C. Thesis and Dissertation Committees: Include name of candidate, student progress, date completed (if applicable), and degree.  Also indicate if you have dated the candidate, if the person baby-sits your children, painted your house or rode with you to a motorcycle rally.

D. Academic Advisory and Counseling Activities: Describe, and explain why you were spending time acting as if you care about students instead of writing research papers.

E. Participation in Special Programs and Seminars: Give title, name of organization, date, and type of participation.  The title itself should sound impressive so your administration can boast about the wonderful job you performed.

F. Textbooks Published: Indicate title, edition, date of publication, and your role as author, co-author, editor, contributing author, or plagiarist.  Also note your income from the project, amount kicked back to your department head, amount of free work squeezed out of graduate students and the amount paid to ghost writers.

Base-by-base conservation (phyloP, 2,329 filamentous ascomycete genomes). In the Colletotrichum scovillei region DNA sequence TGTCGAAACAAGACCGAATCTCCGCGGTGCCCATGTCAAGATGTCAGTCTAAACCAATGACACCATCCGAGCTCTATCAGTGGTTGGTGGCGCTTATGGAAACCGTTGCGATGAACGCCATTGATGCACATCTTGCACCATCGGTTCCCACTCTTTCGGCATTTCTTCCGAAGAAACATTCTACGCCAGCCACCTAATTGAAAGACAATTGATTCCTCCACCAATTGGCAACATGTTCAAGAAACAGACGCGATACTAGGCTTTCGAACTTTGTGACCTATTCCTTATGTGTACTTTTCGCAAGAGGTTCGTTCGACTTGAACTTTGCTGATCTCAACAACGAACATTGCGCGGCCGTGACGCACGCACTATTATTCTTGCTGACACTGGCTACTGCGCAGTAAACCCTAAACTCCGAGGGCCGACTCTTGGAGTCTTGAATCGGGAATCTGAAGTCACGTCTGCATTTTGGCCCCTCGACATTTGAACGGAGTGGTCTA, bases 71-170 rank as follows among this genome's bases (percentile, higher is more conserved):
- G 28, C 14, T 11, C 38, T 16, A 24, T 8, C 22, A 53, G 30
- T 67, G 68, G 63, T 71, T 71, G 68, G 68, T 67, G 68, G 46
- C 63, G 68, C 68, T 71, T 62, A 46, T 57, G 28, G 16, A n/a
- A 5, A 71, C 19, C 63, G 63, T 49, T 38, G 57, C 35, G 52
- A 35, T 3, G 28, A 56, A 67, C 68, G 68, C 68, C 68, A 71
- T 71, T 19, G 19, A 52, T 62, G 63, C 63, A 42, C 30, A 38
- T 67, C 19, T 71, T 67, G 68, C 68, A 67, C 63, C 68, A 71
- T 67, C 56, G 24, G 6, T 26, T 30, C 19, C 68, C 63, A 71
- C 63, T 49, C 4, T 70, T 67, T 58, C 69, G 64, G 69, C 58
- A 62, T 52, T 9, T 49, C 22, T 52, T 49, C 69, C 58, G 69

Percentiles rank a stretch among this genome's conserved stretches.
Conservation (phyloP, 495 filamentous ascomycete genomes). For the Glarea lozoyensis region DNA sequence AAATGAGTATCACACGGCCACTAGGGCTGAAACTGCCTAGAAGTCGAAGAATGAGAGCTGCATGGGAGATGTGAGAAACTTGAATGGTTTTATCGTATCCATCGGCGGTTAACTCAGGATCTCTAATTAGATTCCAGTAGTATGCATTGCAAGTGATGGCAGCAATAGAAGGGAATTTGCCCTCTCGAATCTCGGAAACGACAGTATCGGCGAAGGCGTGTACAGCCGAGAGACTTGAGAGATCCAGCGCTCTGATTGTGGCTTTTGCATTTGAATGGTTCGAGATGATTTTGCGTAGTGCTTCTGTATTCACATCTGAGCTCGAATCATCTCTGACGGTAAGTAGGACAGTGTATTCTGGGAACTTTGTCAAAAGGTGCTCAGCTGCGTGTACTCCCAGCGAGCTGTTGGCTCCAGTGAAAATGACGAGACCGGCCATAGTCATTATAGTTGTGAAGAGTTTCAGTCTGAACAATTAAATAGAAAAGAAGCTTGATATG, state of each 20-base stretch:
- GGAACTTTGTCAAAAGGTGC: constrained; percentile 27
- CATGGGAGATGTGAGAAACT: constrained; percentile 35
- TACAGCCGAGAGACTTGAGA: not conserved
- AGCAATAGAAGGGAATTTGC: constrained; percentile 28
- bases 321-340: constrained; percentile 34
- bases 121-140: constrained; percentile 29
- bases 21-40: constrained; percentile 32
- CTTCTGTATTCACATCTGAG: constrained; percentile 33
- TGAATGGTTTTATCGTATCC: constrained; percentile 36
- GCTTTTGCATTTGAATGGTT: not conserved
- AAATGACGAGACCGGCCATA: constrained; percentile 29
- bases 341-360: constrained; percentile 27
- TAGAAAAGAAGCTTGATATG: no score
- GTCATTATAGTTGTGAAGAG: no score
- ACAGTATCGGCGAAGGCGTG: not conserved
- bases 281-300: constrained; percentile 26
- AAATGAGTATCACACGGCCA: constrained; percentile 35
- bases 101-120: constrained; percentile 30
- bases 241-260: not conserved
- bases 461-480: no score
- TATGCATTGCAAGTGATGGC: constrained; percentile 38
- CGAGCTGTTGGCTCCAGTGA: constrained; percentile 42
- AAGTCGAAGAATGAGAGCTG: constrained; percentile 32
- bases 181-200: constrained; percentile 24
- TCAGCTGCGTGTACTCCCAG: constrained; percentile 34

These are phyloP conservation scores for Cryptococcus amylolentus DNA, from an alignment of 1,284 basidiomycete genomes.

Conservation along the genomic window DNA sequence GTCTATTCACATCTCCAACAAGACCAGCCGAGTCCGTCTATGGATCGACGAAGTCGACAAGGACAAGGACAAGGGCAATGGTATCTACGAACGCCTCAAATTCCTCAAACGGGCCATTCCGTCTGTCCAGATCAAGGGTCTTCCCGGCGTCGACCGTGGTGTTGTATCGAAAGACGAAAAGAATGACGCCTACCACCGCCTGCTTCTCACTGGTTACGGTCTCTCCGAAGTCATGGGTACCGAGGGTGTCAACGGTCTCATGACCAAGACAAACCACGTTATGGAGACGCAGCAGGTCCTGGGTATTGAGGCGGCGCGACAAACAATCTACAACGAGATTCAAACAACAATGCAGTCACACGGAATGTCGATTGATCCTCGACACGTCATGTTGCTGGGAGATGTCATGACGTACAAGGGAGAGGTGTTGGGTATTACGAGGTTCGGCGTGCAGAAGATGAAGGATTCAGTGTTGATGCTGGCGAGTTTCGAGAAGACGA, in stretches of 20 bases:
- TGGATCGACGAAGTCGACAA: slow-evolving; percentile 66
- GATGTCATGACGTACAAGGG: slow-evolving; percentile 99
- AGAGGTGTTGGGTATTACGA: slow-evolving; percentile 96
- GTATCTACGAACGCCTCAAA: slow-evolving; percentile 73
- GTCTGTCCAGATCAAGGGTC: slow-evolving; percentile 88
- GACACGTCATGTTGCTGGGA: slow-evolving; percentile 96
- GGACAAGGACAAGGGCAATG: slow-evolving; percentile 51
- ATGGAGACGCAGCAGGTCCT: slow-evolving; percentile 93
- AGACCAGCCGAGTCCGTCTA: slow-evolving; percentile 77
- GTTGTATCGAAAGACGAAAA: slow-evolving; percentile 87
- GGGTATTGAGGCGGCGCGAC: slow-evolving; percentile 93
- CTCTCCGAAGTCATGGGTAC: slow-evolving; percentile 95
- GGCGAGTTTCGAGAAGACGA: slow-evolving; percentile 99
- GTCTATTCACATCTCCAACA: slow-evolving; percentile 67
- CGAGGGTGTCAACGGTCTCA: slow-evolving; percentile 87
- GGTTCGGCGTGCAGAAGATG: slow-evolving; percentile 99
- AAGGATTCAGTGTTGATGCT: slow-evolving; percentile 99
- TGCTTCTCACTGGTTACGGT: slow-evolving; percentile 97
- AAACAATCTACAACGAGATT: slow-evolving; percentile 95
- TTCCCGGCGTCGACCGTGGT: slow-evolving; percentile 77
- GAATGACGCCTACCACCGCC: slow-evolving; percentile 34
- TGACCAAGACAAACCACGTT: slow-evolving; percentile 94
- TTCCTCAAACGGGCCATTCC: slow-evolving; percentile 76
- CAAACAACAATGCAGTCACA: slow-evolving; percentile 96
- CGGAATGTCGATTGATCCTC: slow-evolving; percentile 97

II. RESEARCH AND PUBLICATIONS (as if they're the same thing)

A. Journal Articles: List all articles accepted for publication during the past three years.  The list is in terms of date accepted, not the date published because the important concern is that you did it, not that anyone read it.

            side note: A major journal in one department's field ceased publication three years ago, but the editor continued to send letters of acceptance of articles. No one noticed till last month.

B. Scholarly Books and Monographs Published: Indicate title, edition, publisher, date of publication, and your role as author, co-author, editor, contributing author or typist.  Also indicate number of pages, number of words per page and number of letters per word, with each divided by number of authors, multiplied by author's rank, and factored by any grant support it might have involved.